February 20, 2017 5 min read 6 Comments

Meet Coley Marie who is an American Christian. Coley Marie took on a teaching position at an Islamic school several years ago and much to her surprise, her experiences have helped shape her view on what it really means to be a Muslim.
Coley Marie has been kind enough to share a little bit about her experiences with Verona Collection.

Interviewed by: Marwa Balkar

1. Is there anything specific that peaked your interest in teaching at an
Islamic school?

After teaching in public schools for five years in Maryland, my passion had diminished and I was ready to leave the profession for good. However, before making such a major decision, I figured that I should try out teaching at a privateschool. Hence, how I began working at an Islamic School back in my hometown in Michigan. I didn’t know much about Islam before accepting a position at myschool, but I had always been curious about the religion.  I am now the happiest that I’ve ever been in my teaching career – I’m privileged to work in a context where cultural and religious diversity is celebrated.  My passion for teaching has been revitalized - it was just what I needed in my life.
 
2. Would you encourage other people of different faiths to work at religious
schools that are different than their own beliefs?
If yes, why?

I'll be honest; it took me some time to feel comfortable as a Non-Muslim at myschool (I am one of four, by the way). At first, I felt more like a foreign exchangestudent rather than a teacher. I had to assimilate into a new culture, immersemyself in a new language, and adjust to my new surroundings. I alsohad reservations about sharing details with others regarding teaching at anIslamic school. In fact, I just recently went public with my workplace after keepingit under wraps for the past five years. As a result of putting my secret out into theuniverse, I’ve now opened the door for my family, my friends, and even strangersto have an interfaith conversation. This, to me, is the best thing that could havecome out of my decision to teach at an Islamic school – I’ve been empowered!That’s why I would encourage open-minded individuals, who are willing to stepoutside of their comfort zones, to teach at religious schools different than theirown - appreciating other religious beliefs is a key element of tolerance. I’ve alsolearned that Islam and Christianity share a lot of commonalities. For instance, Ihad no idea that Islam actually recognizes Christ as an important figure. We allcan learn something from one another – I’m so honored to be a light for others.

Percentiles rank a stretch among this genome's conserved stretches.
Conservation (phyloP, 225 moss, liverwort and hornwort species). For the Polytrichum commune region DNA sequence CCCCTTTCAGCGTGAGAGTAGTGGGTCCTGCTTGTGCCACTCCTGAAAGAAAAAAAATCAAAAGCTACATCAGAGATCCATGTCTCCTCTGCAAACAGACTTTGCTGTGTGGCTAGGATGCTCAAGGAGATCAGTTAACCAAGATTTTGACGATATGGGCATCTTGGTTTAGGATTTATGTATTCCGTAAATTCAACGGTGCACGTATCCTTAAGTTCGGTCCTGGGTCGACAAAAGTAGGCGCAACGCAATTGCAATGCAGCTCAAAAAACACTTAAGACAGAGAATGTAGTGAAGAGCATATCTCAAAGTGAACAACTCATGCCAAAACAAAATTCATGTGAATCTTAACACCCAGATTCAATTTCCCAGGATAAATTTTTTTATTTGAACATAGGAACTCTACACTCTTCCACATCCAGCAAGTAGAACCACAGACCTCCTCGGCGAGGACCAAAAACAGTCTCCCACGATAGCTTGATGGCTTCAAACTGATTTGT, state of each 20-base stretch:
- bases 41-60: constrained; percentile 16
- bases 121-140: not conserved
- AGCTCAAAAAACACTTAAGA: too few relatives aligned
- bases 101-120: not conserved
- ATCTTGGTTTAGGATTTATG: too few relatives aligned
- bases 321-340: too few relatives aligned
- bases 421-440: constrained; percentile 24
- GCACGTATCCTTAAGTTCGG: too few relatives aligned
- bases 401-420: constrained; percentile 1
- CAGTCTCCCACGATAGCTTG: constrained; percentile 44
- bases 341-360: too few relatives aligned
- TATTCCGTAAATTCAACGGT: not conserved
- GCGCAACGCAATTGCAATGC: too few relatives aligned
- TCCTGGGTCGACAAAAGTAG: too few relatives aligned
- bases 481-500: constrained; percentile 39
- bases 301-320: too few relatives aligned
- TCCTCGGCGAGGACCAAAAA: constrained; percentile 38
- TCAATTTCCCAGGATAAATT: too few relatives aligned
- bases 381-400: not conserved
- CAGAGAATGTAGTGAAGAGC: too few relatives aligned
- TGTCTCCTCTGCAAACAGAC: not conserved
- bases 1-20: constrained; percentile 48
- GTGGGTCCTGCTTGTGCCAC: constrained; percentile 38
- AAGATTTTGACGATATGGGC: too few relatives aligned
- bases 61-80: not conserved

3. Is there anything interesting that you've learned or gained from teaching
at an Islamic school?


I’ve gained an appreciation of Islam and what it stands for in a time when there is such a pervasive anti-Islamic sentiment in the United States and beyond. I’ve built some wonderful relationships with my colleagues, students, and families, and I’ve become a better and more confident person as a result. My experience teaching at an Islamic School has also led me to begin writing for a digital magazine for modern Muslim women called Miss Muslim, which has been such an amazing opportunity! I’ve learned from being a part of this online community that there’s a spectrum in Islam just like there is in Christianity as it does a really great job at dispelling stereotypes about Muslims. It’s certainly been eye-opening for me.

4. Have you faced any discrimination from parents or students for being a Christian teacher at an Islamic school? If yes, how did you break  down that barrier, and what was the outcome?

I’ve never once felt discriminated against or judged by any of my colleagues,students, or parents. In fact, I’ve always felt very accepted and embraced by myschool family. The parents value my teaching and the relationship that I have withtheir child, not my religious background.  In a way, we’re all kind of intrigued byeach other.  This past December, I participated in the "A Day in Her Hijab" eventin order to show my solidarity with the Muslim community. The moment mystudents finally saw me in a hijab for the first time was incredibly powerful. Itallowed them to know that despite all the hatred and discrimination their religionmay face, I am truly on their side.